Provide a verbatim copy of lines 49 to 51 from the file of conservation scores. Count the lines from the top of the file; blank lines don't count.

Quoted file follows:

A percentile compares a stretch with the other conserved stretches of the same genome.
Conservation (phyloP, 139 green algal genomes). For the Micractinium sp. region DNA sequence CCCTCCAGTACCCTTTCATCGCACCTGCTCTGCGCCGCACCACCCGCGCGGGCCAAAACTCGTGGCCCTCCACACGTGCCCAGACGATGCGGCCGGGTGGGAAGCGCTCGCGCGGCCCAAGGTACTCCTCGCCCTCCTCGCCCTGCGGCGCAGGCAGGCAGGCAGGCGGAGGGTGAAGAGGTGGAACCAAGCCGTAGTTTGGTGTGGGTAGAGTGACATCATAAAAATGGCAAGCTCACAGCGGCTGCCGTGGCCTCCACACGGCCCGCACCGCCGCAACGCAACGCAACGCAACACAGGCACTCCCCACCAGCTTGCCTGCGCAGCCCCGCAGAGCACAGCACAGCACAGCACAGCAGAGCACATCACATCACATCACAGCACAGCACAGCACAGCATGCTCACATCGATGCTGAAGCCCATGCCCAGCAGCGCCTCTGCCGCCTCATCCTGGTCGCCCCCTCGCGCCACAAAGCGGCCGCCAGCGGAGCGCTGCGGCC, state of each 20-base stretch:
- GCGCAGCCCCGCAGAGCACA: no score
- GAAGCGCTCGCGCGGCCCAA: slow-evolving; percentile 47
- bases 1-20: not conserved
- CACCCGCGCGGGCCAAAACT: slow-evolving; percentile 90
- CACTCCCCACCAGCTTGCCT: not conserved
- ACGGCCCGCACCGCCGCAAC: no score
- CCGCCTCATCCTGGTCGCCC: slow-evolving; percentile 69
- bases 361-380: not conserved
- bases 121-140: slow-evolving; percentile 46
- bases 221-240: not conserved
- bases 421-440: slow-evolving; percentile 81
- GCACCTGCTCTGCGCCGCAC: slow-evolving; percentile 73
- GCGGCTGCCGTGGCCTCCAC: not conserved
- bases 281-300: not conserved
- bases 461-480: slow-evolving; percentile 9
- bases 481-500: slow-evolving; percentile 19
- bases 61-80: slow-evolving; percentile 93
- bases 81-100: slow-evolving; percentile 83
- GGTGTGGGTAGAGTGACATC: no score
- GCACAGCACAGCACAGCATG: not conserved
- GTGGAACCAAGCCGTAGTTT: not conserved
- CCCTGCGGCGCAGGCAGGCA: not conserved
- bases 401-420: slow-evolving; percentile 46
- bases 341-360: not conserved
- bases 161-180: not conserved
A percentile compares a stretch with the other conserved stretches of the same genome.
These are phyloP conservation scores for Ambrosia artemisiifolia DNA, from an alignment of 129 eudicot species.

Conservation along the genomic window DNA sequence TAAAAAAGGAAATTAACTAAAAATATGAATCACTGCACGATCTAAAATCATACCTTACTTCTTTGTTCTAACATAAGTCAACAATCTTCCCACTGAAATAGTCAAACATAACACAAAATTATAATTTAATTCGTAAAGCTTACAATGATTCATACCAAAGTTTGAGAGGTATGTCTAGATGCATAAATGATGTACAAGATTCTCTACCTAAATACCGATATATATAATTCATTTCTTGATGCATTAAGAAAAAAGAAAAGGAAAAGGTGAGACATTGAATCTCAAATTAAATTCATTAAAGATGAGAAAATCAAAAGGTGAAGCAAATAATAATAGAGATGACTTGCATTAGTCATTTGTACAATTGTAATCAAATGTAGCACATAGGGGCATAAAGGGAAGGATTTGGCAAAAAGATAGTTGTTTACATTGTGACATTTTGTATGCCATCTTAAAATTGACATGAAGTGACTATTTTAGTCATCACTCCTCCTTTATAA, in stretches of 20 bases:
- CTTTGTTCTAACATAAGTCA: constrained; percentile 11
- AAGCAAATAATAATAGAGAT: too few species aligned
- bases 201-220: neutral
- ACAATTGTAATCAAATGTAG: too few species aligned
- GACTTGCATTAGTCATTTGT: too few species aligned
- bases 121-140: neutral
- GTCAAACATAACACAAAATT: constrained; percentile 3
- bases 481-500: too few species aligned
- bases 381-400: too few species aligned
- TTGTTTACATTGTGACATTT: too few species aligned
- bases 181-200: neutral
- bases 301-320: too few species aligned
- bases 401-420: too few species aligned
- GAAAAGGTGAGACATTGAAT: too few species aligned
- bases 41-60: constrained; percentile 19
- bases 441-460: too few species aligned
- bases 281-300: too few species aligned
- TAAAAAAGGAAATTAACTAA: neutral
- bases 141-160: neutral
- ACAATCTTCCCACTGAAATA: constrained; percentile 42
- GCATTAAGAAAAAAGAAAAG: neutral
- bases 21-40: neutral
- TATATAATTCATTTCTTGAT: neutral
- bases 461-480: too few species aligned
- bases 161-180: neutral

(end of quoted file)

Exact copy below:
- bases 141-160: neutral
- ACAATCTTCCCACTGAAATA: constrained; percentile 42
- GCATTAAGAAAAAAGAAAAG: neutral